#1 | Show Up

You might be going through a rough time and may want to stay put in bed, in the comfort of your sheets with maybe your cat to cozy up to, but if there’s someplace you rather need to be, just make the effort of showing up, so you don’t have to deal with the option of skipping your class, your meeting, or even a job interview. Don’t let your dreams be dreams. 

#2 | Don’t Be Late 

If you want to leave an impression, don’t even show up on time. One cool professor of mine whose name I could never pronounce (Mr. Esterhuizen) told me this, “If you’re on time, you’re already late.”

#3 | The Right Attitude 

I’m interning with this rad multimedia producer named Paul and as he helped me explore career opportunities, he talked to me about what a difference the right attitude can make. He defined it as being friendly and enthusiastic, and I couldn’t agree more. What does the right attitude look like to you?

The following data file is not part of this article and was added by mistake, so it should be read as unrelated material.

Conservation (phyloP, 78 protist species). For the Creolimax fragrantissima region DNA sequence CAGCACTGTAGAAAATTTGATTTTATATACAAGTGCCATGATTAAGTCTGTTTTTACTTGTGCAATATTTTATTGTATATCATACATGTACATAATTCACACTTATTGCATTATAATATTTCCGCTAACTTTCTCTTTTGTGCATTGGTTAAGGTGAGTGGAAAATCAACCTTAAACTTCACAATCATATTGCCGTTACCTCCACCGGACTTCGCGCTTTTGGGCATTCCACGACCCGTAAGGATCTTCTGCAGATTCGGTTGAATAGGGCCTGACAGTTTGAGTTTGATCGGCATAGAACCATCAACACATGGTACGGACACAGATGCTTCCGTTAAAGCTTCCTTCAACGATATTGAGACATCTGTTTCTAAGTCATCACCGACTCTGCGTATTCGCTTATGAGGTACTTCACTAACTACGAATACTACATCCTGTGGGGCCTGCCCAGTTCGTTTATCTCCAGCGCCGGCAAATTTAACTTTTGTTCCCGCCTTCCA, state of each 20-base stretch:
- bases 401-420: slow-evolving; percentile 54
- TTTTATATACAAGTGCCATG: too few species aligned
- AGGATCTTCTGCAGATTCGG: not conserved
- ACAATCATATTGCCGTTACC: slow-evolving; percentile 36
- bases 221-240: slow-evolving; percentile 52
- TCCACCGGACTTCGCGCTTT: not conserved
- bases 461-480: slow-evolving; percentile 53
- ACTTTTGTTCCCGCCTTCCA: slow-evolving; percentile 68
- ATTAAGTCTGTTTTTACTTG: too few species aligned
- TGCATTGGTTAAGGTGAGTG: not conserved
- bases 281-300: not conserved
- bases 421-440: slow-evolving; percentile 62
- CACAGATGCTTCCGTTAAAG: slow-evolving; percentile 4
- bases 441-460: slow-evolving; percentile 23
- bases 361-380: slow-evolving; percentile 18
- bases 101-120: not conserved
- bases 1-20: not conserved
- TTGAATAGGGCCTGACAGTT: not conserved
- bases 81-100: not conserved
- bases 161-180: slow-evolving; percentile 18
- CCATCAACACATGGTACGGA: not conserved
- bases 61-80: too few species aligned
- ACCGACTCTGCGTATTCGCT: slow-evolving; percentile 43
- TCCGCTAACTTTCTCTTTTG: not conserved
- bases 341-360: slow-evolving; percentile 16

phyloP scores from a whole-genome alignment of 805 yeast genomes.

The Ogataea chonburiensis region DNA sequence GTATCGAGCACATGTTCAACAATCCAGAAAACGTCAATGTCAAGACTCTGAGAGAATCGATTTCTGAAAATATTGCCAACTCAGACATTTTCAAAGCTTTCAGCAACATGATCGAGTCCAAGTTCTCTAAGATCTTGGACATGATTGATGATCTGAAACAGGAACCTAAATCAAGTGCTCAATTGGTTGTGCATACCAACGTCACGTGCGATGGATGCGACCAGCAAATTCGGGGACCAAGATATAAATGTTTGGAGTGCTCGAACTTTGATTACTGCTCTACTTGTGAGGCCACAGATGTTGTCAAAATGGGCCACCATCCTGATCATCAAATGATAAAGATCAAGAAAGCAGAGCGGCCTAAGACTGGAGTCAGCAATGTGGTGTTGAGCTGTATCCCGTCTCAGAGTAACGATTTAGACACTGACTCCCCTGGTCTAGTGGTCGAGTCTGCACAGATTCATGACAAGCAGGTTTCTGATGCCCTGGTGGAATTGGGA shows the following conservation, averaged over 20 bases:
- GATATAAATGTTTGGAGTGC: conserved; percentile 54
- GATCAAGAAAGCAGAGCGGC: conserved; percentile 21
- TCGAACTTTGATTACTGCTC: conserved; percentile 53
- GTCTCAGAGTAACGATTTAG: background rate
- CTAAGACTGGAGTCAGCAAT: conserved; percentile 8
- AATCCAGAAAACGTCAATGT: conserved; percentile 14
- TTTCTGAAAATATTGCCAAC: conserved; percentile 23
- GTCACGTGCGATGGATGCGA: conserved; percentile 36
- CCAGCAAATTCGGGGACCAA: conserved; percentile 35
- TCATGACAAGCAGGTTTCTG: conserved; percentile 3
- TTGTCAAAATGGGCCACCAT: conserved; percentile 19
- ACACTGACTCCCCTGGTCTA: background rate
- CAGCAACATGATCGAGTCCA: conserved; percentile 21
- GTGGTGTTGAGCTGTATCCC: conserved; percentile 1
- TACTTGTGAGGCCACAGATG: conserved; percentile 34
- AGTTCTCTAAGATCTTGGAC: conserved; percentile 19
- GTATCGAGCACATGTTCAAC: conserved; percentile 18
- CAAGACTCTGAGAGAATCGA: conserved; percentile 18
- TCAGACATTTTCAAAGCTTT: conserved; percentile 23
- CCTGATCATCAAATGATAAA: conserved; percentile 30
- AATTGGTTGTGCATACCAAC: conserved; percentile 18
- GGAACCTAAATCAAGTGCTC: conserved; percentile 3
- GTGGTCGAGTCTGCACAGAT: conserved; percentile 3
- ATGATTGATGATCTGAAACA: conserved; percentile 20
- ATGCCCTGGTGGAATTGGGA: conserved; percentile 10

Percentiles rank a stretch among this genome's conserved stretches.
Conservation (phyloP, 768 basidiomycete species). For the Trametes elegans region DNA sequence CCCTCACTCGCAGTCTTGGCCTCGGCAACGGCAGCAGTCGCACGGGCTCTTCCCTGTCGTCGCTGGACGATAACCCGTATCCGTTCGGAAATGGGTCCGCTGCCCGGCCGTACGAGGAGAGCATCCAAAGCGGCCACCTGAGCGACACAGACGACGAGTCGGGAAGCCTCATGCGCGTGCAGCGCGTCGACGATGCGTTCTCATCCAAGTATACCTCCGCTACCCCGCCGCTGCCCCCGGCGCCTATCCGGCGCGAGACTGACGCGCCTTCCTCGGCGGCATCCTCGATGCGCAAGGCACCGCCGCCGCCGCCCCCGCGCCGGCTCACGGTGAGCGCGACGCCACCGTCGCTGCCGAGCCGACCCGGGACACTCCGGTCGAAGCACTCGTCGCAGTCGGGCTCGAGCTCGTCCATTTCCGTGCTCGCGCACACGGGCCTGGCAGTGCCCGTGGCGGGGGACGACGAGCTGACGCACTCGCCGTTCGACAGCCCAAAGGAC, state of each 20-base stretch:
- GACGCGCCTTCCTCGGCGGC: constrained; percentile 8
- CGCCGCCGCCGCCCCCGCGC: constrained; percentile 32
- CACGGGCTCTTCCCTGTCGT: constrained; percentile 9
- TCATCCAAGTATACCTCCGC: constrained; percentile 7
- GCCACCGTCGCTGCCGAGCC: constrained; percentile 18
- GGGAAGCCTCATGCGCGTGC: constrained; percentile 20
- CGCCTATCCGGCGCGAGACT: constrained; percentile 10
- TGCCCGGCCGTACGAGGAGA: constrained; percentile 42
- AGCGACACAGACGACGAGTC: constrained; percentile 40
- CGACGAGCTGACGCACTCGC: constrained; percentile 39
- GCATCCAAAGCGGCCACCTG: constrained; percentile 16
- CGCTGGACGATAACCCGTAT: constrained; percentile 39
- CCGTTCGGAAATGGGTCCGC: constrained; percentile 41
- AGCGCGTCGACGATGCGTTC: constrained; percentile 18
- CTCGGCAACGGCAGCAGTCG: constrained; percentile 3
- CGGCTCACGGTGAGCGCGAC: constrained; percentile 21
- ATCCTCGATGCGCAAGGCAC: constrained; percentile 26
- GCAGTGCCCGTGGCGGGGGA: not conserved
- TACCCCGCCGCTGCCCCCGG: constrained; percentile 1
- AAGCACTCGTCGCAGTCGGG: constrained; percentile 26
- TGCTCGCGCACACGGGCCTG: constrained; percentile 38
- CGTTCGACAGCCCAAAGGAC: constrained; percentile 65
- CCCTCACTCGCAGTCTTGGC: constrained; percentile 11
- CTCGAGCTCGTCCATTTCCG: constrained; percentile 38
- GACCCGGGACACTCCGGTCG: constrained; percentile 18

#4 | You Never Lose 

This is pretty cliché, but I’m all about seeing bad experiences as lessons. Actually, if you make the same mistake twice, then, yes, it’s a loss- a loss of your precious time and energy, so learn from your mistakes as well as from other people’s. 

#5 | But Love Fearlessly 

There are times the people we love will hurt us, disappoint us, even betray us to the point that we feel disgusted with the idea of ever falling in love again (whatever that looks like). As long as you’re not looking for perfection and keep an open heart & mind, you’ll find happiness. 

Unless of course you’re an independent woman who needs no man. J-Kay.. kind of.. THE POINT IS: love’s worth it. 

#6 | Friends Come and Go 

Except for best friends. They stay. They’re the type of people who will be there for you when you seriously need them to be- P.M. or A.M. They’re the type of people you can pick up where you left off with. They’re the type of people who treat your house as their own, and they’re especially the type of people to give your mother a place to stay the night if she needs one. 

#7 | Cut Out What’s Toxic 

And whoever’s toxic. #thefirststeptofindinghappiness

#8 | Let Go of Your Ego

And make room for soul food. It’s not healthy nor does it help with any relationship at all- personal or professional. 

#9 | It’s OK to be Selfish